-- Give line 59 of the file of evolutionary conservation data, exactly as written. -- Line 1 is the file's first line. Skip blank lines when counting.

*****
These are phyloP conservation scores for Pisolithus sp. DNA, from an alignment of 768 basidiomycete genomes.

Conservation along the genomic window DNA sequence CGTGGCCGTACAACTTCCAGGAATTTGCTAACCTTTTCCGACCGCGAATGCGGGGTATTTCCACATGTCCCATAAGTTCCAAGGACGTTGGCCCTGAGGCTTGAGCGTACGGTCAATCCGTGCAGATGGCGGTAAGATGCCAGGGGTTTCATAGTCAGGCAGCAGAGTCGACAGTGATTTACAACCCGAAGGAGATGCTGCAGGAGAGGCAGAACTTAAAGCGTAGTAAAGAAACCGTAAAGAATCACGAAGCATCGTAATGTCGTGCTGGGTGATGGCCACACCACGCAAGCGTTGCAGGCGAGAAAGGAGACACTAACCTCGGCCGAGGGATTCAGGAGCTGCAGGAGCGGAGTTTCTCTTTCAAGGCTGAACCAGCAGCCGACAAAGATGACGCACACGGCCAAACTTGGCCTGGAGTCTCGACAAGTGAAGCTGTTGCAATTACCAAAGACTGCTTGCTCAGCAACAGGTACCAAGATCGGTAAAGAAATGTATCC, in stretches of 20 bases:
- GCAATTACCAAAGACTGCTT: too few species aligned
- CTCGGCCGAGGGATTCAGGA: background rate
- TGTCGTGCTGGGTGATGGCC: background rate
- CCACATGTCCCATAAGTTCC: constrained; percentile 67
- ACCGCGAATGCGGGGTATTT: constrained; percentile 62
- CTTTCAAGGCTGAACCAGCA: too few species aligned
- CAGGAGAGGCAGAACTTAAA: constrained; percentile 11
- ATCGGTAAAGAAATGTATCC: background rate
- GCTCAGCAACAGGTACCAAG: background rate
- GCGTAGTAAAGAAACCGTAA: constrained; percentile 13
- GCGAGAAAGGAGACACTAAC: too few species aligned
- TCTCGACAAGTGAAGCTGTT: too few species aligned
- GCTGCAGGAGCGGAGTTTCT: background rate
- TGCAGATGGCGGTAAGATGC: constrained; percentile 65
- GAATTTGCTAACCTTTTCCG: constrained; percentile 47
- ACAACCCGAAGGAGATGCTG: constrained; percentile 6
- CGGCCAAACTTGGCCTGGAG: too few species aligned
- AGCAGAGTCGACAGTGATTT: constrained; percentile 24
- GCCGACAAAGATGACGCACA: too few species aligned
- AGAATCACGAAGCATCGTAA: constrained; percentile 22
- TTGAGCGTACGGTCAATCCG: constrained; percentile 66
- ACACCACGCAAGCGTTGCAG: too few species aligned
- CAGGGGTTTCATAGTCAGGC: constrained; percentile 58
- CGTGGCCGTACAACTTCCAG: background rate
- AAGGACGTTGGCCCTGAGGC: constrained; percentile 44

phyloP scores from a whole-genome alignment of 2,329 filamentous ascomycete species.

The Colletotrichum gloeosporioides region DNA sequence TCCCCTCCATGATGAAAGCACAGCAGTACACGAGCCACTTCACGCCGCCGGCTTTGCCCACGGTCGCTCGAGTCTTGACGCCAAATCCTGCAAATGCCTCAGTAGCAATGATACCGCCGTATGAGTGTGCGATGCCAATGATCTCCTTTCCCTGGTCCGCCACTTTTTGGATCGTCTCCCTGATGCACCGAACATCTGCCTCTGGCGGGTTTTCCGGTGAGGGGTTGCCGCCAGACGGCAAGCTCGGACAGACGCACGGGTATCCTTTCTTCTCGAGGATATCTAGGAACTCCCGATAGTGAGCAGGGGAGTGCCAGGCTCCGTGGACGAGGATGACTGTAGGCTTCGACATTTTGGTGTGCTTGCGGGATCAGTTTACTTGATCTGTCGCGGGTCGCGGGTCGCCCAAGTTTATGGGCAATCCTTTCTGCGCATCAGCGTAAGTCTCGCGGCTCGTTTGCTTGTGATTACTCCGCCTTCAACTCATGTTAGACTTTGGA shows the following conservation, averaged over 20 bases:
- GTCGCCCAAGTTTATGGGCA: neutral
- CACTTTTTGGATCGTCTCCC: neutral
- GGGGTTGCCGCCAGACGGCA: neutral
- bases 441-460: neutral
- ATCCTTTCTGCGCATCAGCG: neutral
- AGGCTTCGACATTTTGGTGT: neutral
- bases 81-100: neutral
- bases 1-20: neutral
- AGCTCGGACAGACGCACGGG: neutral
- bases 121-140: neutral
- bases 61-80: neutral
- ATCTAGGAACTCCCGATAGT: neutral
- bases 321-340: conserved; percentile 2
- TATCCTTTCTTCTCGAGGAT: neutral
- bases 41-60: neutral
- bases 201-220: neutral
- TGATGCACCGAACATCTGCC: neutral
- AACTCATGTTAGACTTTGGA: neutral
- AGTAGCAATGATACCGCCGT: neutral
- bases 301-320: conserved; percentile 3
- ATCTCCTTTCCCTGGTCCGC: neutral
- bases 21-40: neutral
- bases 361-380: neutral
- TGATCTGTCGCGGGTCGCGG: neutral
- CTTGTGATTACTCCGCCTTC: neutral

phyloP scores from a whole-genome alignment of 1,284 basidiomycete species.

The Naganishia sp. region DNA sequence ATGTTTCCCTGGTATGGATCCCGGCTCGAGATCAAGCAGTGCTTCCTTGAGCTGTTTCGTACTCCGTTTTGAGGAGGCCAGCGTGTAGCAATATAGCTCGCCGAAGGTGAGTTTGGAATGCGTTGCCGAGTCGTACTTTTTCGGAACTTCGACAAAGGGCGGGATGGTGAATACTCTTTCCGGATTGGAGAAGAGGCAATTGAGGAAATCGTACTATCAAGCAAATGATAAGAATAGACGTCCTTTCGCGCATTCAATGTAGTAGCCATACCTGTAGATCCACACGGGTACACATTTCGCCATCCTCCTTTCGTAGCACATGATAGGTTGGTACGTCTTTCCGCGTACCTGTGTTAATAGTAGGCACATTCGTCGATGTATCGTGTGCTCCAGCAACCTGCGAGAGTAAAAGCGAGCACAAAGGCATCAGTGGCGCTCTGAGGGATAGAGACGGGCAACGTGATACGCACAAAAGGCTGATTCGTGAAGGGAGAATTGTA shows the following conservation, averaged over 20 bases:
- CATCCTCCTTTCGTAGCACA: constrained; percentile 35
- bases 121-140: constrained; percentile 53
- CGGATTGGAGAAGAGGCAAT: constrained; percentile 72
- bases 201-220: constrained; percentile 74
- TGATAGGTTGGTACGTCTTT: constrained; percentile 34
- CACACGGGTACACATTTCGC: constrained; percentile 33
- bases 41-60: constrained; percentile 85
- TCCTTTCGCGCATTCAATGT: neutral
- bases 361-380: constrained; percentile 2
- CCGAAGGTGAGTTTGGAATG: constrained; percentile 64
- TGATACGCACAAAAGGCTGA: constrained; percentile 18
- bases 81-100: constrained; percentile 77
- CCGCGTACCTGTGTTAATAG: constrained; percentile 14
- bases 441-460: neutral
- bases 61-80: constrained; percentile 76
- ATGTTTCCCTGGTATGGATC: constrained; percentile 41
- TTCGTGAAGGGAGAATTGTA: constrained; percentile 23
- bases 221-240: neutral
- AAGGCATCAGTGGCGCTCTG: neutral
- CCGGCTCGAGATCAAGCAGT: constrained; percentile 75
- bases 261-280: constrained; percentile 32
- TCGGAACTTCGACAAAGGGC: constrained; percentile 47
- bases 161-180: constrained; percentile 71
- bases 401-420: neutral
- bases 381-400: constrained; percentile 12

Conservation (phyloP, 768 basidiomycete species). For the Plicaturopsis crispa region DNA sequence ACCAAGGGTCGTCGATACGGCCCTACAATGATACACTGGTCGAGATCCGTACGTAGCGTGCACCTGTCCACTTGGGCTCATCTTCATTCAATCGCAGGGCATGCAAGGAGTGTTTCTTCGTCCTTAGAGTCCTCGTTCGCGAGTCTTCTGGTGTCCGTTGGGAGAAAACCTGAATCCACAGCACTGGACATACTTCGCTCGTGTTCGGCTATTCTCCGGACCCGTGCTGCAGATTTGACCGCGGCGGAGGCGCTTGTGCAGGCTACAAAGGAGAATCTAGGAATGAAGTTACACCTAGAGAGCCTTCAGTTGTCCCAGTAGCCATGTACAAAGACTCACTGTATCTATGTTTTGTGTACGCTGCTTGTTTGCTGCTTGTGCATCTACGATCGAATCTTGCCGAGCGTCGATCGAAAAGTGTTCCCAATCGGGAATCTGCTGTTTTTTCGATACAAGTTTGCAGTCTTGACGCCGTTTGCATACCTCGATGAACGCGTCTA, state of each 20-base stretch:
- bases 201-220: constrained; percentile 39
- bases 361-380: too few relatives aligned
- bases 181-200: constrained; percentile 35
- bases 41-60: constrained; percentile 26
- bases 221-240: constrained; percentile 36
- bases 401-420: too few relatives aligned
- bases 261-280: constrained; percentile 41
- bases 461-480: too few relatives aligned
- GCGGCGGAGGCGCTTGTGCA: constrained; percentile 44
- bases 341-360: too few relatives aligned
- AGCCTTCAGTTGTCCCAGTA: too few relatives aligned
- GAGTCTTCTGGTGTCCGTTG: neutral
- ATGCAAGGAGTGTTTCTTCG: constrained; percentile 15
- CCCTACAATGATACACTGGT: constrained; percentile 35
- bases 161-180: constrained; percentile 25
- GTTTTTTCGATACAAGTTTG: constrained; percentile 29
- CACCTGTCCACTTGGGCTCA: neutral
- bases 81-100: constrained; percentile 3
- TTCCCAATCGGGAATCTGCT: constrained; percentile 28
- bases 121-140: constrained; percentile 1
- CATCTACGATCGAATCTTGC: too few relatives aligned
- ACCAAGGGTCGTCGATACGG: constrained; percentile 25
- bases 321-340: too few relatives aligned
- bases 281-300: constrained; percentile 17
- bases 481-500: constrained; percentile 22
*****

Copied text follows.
- CGGATTGGAGAAGAGGCAAT: constrained; percentile 72